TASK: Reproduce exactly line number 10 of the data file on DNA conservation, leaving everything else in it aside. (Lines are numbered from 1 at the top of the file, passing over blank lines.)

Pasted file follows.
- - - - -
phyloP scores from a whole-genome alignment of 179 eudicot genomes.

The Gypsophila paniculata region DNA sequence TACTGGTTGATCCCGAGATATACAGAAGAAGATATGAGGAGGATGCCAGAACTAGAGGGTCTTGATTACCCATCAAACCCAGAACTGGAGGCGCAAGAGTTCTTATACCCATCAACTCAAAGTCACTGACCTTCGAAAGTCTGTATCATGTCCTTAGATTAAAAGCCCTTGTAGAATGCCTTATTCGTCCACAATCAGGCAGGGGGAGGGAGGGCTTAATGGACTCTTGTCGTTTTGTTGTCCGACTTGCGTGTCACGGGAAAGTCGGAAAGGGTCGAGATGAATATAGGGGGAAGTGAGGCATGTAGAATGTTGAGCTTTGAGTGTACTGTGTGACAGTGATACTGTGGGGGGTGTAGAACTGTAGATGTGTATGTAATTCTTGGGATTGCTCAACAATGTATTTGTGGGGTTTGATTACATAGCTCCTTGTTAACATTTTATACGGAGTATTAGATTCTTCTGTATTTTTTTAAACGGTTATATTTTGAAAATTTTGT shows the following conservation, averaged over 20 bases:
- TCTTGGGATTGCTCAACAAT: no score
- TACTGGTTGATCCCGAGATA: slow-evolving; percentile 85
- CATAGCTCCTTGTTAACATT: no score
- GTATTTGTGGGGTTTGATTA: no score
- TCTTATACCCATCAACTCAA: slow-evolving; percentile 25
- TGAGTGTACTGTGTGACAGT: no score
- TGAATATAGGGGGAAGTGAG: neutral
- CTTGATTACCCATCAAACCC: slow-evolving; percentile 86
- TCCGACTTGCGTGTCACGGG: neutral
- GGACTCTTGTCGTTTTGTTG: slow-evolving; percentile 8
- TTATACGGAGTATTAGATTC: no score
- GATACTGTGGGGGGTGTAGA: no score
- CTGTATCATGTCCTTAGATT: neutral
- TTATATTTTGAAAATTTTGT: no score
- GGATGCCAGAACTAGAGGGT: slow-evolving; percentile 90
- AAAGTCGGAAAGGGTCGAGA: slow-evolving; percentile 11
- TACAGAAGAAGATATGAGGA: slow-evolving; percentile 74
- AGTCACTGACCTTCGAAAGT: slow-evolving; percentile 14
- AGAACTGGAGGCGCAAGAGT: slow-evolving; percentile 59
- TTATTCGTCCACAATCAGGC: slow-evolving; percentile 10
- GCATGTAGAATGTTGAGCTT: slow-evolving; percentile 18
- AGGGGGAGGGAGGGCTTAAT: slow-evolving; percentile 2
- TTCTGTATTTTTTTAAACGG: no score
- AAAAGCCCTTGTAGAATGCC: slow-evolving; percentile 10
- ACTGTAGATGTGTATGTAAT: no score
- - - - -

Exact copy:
- CTTGATTACCCATCAAACCC: slow-evolving; percentile 86